Jeff Chiate Chiate: “Rent spreads are currently 10% between class-A and -B/C buildings, whereas just two years ago spreads for these same classes were as much as 30% to 40%.”

IRVINE, CA—Last-mile industrial is bringing new life to outmoded facilities that are well located, and rent spreads between classes are expected to continue tightening as more last-mile users target these spaces, Cushman & Wakefield’s executive managing director, industrial capital markets, Jeff Chiate tells

According to a recent report from the firm, the strong demand generated by e-commerce has put significant upward pressure on rental rates for both class-A and -B assets. As the e-commerce industry continues to explode, companies are intently focused on getting the product to the consumer quickly and efficiently via the “last mile”—which will remain a primary generator of demand ahead. As a result, well-located class-B properties, which five years ago may have been considered obsolete, are now highly sought-after spaces in the infill Orange County markets.

The report also states that with increased and emerging demand drivers, class-B rents are up 58.7% from their low point in 2010, compared to class-A’s growth of 54%. Rents will continue to rise in 2018. For e-commerce users, industrial space needs are less about the cost of occupying the real estate and more about transportation costs.

We spoke with Chiate about how rents are changing in these facilities and any ripple effect this might have on CRE. What is happening to rents for these otherwise-obsolete facilities?

Chiate: Rents in Orange County have grown dramatically in sought-after last-mile locations for well-located class-B/C industrial buildings equipped with large yards. Rent spreads are currently 10% between class-A and -B/C buildings, whereas just two years ago spreads for these same classes were as much as 30% to 40%. We expect these rent spreads to continue to tighten as more last-mile users target these spaces. How is this trend affecting the other real estate near these properties?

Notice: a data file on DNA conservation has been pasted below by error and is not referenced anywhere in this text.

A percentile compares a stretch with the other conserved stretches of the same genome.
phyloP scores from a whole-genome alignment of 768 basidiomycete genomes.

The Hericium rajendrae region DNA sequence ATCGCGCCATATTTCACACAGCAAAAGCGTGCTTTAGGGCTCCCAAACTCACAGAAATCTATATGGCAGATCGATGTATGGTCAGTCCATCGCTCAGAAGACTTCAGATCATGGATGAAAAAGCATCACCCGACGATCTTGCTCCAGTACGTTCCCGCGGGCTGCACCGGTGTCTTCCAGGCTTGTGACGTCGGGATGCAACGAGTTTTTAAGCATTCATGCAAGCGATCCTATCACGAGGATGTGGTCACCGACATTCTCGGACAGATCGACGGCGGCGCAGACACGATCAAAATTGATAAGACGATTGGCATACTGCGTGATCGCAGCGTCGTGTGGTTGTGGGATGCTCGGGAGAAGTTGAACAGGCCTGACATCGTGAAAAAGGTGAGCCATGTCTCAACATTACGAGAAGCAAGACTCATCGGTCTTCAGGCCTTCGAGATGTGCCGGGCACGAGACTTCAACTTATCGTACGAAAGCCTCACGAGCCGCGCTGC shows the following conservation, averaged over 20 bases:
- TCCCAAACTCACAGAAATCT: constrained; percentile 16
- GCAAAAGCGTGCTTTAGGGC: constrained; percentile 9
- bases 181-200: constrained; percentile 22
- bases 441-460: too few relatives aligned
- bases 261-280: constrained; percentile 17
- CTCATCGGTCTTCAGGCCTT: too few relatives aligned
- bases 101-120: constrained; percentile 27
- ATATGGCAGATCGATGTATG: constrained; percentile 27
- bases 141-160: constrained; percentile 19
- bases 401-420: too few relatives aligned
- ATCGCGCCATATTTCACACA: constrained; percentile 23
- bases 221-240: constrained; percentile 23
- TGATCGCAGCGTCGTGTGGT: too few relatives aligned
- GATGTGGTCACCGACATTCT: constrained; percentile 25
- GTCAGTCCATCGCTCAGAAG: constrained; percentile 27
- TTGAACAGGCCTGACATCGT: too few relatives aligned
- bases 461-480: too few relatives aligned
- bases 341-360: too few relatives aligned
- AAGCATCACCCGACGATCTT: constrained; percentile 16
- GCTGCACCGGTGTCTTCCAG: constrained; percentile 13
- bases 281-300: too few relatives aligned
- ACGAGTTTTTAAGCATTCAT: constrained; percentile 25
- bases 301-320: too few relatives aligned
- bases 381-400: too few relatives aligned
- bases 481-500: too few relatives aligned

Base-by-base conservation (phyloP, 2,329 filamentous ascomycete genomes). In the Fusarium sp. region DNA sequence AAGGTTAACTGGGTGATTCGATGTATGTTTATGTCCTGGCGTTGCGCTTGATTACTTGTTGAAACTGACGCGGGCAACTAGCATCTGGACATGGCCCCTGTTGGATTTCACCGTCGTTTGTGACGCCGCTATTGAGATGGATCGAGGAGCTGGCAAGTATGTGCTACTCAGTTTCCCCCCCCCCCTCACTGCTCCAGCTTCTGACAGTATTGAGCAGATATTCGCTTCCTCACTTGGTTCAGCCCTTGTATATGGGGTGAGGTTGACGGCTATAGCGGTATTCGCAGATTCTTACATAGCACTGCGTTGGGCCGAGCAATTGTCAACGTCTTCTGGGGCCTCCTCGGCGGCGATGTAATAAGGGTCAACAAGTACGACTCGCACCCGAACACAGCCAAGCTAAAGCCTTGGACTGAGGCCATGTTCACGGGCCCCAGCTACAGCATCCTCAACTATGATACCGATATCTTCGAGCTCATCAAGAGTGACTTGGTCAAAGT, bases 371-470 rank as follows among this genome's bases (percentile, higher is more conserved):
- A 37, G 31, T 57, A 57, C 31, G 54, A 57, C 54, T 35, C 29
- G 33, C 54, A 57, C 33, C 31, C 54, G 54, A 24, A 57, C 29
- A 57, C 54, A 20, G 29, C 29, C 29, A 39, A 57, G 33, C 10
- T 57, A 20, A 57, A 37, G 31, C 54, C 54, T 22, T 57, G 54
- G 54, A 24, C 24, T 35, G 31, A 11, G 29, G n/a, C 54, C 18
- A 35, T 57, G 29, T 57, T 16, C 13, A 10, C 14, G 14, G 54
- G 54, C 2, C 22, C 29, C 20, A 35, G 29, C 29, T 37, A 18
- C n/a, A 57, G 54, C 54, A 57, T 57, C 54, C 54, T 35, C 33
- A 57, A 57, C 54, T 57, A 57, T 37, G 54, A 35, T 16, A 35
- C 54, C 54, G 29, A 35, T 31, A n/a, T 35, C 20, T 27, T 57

Chiate: Aside from perhaps improved submarket statistics, there really has not been much direct impact yet on other properties located near these last-mile facilities. What further effects will the demand for last-mile facilities have on commercial real estate? Chiate: The last-mile phenomenon will continue to push already inflated values in the most sought-after infill markets. This push to last-mile is expected to continue into the foreseeable future as many other players try to catch up with Amazon. What else should Orange County investors take away from this report? Chiate: Retail demographics are driving many of these last-mile decisions. Historically, industrial buildings have been valued based on primary characteristics such as clear height, fire-sprinkler calculations and loading capability. Today, geography near affluent population base has fast-become the key component, along with excess land for parking for these last-mile users.

We expect continued strong interest from both users and investors in locations that can quickly access the strong demographics in the infill markets.